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Mega Man creator releases buggy demo for his next game to promote its Kickstarter

Can this reinvigorate the Kickstarter for Red Ash?


Imad Khan

Internet Culture

Posted on Jul 29, 2015   Updated on May 28, 2021, 6:42 am CDT

Earlier this month, Mega Man creator Keiji Inafune launched a Kickstarter campaign to build the spiritual successor to Mega Man Legends. Unfortunately for Inafune and his studio Comcept, things haven’t been a resounding success.

As the Kickstarter for Red Ash approaches its final few days, Comcept has released a playable demo of the game. It’s a very early alpha, more of a proof of concept than a demo, and some people—including us—found it virtually unplayable.

Finally, we have a glimpse at what the finished game might look like.

This isn’t the first game that Inafune has Kickstarted. Before Red Ash, he crowdfunded Mighty No. 9, the spiritual successor to classic side-scrolling Mega Man

Mighty No. 9’s Kickstarter was massively successful, raising $3.8 million, but Mighty No. 9 still isn’t available. It’s scheduled to be released this September.

Considering the previous Kickstarter game isn’t even out yet, some might be confused as to why Comcept is already raising funds for its next game.

In the video-game world, a title is usually finished a few months before it ships. That’s usually when a studio pitches another project to a publisher and get underway. In that sense, it’s pretty normal to start working on a new game before the old game has even released. But Kickstarter is not a traditional publisher, and Comcept may have made the crucial miscalculation of treating it, and its users, like one.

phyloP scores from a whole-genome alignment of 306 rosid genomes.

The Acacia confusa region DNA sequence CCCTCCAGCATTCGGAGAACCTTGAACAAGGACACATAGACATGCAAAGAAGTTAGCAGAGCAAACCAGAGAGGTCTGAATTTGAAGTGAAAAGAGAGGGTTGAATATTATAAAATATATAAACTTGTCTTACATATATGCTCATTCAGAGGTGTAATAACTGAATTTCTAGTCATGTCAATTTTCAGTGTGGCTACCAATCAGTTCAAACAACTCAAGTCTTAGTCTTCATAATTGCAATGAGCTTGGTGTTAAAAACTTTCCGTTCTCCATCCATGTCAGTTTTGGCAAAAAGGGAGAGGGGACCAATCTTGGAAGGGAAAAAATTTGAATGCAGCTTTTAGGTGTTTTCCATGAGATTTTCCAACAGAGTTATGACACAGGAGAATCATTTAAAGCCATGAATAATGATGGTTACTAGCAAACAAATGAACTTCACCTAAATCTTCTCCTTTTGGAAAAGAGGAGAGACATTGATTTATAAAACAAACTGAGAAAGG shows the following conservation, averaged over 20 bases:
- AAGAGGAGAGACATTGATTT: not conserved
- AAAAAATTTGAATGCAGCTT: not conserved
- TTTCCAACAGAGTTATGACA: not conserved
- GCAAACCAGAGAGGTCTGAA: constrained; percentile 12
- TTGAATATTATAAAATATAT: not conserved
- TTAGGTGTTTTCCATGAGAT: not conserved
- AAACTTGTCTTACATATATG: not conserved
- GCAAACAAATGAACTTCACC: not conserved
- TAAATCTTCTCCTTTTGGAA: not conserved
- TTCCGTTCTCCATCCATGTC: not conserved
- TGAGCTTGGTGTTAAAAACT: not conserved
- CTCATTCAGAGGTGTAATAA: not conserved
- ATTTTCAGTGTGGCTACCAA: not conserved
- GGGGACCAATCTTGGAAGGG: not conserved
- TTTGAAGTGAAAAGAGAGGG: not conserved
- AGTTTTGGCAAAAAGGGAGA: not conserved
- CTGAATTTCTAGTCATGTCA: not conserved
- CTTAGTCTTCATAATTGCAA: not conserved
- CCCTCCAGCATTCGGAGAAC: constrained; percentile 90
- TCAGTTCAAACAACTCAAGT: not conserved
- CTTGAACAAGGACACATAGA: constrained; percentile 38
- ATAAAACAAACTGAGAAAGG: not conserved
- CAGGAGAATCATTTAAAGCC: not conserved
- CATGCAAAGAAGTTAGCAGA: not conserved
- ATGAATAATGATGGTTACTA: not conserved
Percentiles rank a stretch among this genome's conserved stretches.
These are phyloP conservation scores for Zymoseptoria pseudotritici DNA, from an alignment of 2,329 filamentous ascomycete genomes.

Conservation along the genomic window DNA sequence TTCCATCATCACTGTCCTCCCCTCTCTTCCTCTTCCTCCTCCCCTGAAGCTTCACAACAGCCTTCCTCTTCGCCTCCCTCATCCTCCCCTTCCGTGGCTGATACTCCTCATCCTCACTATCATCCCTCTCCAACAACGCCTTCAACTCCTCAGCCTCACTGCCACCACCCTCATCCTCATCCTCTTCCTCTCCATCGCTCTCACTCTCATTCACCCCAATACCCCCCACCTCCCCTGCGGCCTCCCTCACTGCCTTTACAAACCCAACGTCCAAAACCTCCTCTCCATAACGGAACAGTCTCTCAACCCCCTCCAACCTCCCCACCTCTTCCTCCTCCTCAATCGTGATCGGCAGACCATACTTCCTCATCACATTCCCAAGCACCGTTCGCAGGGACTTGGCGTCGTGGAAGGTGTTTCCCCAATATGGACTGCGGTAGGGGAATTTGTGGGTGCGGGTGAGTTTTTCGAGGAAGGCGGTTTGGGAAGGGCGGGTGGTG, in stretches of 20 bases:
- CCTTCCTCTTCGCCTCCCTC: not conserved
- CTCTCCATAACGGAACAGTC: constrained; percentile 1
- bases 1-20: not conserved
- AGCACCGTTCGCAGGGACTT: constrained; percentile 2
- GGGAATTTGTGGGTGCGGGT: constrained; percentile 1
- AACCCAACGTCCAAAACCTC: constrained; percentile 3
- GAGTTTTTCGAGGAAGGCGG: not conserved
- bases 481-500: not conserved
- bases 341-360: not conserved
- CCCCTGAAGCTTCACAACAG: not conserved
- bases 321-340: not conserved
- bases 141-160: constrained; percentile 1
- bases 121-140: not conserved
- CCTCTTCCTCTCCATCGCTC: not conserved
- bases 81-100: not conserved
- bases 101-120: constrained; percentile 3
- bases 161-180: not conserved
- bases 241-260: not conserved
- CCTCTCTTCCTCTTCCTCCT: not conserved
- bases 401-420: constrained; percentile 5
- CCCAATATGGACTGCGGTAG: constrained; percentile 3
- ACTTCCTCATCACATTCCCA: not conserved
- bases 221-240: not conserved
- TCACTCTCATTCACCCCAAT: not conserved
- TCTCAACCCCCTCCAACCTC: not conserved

Red Ash’s Kickstarter also lacks a certain flair. The Kickstarter video was odd, to say the least—it didn’t show any gameplay and simply featured Inafune fawning over the design of the female supporting character. It also lacked a certain attitude, one that was definitely present in the Mighty No. 9 Kickstarter: The idea that the game could not have been made while Inafune was at Capcom and that it was up to the fans to show the big guys who was boss.

There’s also a $150,000 side-project Kickstarter for an animated 18-minute short. It, too, is far from reaching its goal.

Either way, Comcept is placing the future of Red Ash on a playable mockup that hasn’t been working for all players. Let’s see if it captures the imagination of gamers.

At press time, Red Ash had reached $479,000 out of an $800,000 goal.

Screengrab via ArellaTV/YouTube

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*First Published: Jul 29, 2015, 8:18 am CDT